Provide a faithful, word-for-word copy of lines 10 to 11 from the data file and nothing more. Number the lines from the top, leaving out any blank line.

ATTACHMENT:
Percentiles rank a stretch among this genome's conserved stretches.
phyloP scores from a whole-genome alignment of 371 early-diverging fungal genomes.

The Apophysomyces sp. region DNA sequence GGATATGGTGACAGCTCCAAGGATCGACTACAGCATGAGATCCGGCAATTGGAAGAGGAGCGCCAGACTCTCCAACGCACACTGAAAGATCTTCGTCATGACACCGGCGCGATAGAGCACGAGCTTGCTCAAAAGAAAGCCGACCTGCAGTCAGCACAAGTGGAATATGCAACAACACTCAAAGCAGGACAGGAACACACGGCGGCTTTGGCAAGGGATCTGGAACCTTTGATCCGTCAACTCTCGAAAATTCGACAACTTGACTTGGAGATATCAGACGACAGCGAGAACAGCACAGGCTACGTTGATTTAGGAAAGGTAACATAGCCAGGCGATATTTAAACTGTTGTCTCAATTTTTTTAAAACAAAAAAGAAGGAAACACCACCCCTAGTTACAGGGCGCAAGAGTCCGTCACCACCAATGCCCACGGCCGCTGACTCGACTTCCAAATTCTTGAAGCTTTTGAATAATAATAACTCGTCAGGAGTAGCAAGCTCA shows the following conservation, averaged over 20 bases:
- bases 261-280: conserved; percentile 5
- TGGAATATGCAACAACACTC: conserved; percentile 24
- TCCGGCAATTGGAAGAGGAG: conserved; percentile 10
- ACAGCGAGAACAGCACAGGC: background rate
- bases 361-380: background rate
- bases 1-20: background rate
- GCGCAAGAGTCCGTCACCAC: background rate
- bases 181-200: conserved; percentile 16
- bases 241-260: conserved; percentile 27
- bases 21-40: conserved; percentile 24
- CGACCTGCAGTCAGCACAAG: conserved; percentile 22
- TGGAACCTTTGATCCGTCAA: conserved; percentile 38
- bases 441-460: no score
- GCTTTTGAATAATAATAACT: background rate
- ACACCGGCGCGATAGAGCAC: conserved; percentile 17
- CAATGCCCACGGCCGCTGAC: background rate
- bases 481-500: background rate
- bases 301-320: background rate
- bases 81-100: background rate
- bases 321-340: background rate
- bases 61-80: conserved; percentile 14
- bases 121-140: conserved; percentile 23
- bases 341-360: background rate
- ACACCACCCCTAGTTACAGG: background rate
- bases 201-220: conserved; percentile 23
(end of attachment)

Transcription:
- GCGCAAGAGTCCGTCACCAC: background rate
- bases 181-200: conserved; percentile 16